Sunday, September 10, 2000


By Chris Haft
The Cincinnati Enquirer

        The Atlanta Braves, New York Mets, St.Louis Cardinals and San Francisco Giants have all but officially sealed the league's postseason spots. But they still could generate a down-to-the-wire race, depending on their mindsets.

        Any of these teams could finish with the National League's best record. Only 31/2 games separated the worst of the four (New York) from the best (Atlanta). The importance of topping the league in winning percentage cannot be underestimated, since home-field advantage through the division and league championship series would come with it.

        So expect these clubs to keep playing hard into the regular season's final week. But don't expect them to do anything extreme, such as using a top starting pitcher on short rest just to eke out an extra victory. Cutthroat competition down the stretch sharpens teams, but it also can drain them. Managers would rather keep their players sharp but relaxed and casually align their pitching rotations for the playoffs instead of putting the roster into overdrive just to finish with the best regular-season mark.

        “You'd rather have everything set up and in place,” said Atlanta manager Bobby Cox, who has ushered his team into eight consecutive postseasons. “You'd always like to have your two best pitchers going in the first two games.”

        BURNITZ BAIT? Milwaukee's Jeromy Burnitz could be one of the top sluggers available through trade this offseason. He had hoped to obtain a contract extension beyond the 2001 season, but talks broke off earlier this year, which threw his name into several trade rumors.

        Brewers management also is said to be somewhat disenchanted with Burnitz, who was batting .227 through Friday. His power numbers — 24 home runs, 81 RBI — were down from his 1997-99 average of 33 homers and 104 RBI.

        “I would say a trade is a pretty good possibility,” Burnitz told Milwaukee-area reporters. “There obviously was a lot going on before the (July 31 trading) deadline and it didn't happen. For now, you just keep playing and try to do your best.”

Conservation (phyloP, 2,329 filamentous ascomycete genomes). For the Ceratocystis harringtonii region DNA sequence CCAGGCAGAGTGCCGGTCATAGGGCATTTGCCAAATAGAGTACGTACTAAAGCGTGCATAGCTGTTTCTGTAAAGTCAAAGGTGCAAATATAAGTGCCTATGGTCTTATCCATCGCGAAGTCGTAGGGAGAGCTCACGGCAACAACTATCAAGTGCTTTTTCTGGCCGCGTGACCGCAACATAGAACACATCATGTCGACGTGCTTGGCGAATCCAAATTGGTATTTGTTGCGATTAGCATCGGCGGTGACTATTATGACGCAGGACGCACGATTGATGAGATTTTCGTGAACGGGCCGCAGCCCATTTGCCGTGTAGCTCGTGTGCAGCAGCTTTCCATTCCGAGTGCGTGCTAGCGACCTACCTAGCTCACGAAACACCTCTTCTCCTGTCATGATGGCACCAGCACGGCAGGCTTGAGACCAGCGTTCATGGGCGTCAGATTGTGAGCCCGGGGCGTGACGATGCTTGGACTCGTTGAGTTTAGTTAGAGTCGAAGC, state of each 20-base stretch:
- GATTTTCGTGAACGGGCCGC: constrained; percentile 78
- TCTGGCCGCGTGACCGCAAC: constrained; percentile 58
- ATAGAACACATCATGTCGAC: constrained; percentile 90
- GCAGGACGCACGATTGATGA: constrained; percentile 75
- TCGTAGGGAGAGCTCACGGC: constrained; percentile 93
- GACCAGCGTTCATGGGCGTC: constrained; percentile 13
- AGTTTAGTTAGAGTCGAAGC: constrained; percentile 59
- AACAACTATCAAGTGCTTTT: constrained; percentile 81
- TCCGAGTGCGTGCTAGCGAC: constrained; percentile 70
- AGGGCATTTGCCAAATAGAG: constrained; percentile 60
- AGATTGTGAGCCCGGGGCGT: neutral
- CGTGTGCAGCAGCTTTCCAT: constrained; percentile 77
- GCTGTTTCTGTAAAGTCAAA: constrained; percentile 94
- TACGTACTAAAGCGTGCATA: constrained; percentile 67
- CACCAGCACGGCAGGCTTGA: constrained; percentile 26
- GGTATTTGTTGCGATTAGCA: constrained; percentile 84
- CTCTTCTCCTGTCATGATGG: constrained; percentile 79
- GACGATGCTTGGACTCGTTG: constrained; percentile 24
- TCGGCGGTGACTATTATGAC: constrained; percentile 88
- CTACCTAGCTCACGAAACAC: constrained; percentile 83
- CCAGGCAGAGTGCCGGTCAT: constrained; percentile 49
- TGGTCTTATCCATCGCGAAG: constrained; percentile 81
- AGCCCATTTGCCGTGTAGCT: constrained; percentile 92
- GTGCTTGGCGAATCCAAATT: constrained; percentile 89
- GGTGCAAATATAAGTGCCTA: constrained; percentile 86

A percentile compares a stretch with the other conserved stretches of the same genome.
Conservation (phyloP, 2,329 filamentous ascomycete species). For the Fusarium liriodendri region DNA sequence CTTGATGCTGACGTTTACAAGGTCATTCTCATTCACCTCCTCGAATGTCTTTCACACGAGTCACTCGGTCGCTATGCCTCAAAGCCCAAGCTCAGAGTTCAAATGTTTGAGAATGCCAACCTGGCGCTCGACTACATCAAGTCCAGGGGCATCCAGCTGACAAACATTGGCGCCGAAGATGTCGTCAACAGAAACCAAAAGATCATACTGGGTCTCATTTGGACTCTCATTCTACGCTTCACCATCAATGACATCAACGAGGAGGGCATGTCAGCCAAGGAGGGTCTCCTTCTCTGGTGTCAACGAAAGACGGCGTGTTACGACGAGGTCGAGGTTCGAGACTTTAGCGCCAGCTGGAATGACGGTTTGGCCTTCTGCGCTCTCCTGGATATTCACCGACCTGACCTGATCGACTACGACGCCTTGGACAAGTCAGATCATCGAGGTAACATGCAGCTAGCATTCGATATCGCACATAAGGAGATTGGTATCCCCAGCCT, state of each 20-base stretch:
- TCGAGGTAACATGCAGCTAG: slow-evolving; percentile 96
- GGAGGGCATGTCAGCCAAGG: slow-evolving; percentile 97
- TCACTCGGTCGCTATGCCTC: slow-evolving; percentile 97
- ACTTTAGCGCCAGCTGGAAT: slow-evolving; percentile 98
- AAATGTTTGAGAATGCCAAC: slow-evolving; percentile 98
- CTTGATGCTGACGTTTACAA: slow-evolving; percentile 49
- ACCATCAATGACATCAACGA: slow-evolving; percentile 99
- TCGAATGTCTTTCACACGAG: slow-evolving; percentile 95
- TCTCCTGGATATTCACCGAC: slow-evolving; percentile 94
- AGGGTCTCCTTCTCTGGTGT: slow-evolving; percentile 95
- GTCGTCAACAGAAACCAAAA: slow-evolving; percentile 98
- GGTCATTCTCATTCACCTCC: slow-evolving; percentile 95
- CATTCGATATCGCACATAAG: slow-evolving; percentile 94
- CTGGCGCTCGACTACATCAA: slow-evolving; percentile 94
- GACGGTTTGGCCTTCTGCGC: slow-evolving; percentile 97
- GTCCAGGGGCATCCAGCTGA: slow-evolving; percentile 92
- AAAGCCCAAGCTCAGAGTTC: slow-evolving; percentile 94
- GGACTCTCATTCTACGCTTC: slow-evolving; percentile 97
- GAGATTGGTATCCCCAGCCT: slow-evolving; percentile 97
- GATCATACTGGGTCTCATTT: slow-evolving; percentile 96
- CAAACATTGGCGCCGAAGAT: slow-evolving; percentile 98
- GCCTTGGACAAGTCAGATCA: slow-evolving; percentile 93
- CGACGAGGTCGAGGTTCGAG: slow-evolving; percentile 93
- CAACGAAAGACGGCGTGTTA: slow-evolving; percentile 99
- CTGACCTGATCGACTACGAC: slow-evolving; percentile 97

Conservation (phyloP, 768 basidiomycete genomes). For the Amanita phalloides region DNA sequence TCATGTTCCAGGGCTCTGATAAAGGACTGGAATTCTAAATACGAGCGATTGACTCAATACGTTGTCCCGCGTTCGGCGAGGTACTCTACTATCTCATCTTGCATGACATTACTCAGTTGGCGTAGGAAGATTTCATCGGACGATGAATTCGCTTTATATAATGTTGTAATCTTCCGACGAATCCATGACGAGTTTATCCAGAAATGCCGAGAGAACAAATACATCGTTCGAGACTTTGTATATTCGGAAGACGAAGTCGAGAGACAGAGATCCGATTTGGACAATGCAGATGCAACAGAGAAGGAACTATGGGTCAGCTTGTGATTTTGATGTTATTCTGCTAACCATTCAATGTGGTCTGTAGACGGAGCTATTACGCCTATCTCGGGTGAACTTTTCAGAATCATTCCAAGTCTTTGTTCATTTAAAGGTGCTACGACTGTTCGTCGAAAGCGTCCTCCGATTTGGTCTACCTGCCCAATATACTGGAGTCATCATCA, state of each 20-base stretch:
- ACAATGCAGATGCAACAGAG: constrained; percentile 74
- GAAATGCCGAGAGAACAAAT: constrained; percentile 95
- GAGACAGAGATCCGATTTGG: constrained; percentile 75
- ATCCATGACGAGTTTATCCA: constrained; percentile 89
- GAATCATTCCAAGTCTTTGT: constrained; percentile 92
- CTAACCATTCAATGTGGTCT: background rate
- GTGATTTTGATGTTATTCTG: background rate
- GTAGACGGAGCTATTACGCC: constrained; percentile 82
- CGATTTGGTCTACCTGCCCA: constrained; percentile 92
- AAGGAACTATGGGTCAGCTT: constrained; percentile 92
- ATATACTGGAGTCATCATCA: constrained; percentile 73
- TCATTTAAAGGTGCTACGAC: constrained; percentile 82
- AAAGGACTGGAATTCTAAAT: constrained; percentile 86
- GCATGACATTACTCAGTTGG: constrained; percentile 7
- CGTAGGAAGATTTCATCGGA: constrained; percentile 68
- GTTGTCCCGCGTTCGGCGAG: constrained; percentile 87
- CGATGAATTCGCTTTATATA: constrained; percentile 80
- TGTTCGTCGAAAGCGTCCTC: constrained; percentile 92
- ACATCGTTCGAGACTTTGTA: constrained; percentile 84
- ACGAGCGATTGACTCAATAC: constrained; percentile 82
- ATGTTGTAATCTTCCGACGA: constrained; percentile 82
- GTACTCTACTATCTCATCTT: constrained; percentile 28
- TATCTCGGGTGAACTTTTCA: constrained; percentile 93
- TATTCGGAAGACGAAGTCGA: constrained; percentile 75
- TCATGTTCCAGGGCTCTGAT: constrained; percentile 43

HELTON STYMIED: Todd Helton's quest for a .400 batting average and baseball immortality remains alive but barely breathing. A recent 5-for-31 skid dropped his average to .384, which rose to .386 after a 3-for-5 effort Friday night against Los Angeles.

        Still, the Colorado Rockies first baseman would have to hit nearly .500 for the rest of the season to reach .400, assuming he'd get four at-bats a game.

        Helton took a self-deprecating tone as he analyzed his slump for reporters covering the Rockies.

        “They've got me figured out,” he said. “Throw the ball right down the middle. I'm an easy out. Or throw it inside, or throw it high, or throw it outside or throw it at me and I'll probably get myself out.”

        INFAMY AVOIDED: Florida's Luis Castillo didn't want this kind of record. Despite his .343 batting average, the Marlins second baseman was threatening the 1971 record held by San Diego's Enzo Hernandez for fewest RBI in a season with 450 or more at-bats (12).

        Fortunately for Castillo, he drove in his 13th run last Sunday. “That's a 5,000-pound gorilla off his shoulders,” Marlins manager John Boles said.

        IMAGE-CONSCIOUS: Los Angeles left fielder Gary Sheffield served his five-game suspension stemming from the infamous in-the-stands brawl at Chicago's Wrigley Field on May 16, but that didn't put the matter behind him.

        Sheffield wants to meet with commissioner Bud Selig after the regular season to clear his name. The Dodgers' Most Valuable Player candidate has tried to build a reputation as being a hard worker, a positive clubhouse influence and an all-around good guy.

        This image has been jeopardized by Ronald Camacho, who's the plaintiff in a criminal misdemeanor case (the fight started when Dodgers catcher Chad Krueter's cap was swiped). Greg Adamski, Camacho's attorney, called Sheffield a “thug.” Sheffield has insisted all along that he was trying to be a peacemaker.

        CRAZY, MAN: Nobody is more surprised at San Francisco's West Division surge past Arizona and Los Angeles than the Giants themselves.

        “If you look at the Diamondbacks and the Dodgers, you think no way could we be up 71/2 games at this point in the season,” center fielder Marvin Benard told San Francisco-area reporters. “If you look at us on paper and you look at them on paper, it shouldn't be that way. The great thing is that you've still got to go out and play. Things are going right for us, and they're getting some tough breaks.”

        Including their New York origins and their five consecutive second-place finishes in the 1960s, the Giants own the unenviable distinction of blowing more Labor Day leads than any other franchise. But the sense is that manager Dusty Baker won't let them squander this one.

        “I don't preach anything,” Baker said. “Just go out and play that night. We're getting pretty close to the finish line, but there's still a long way to go.”


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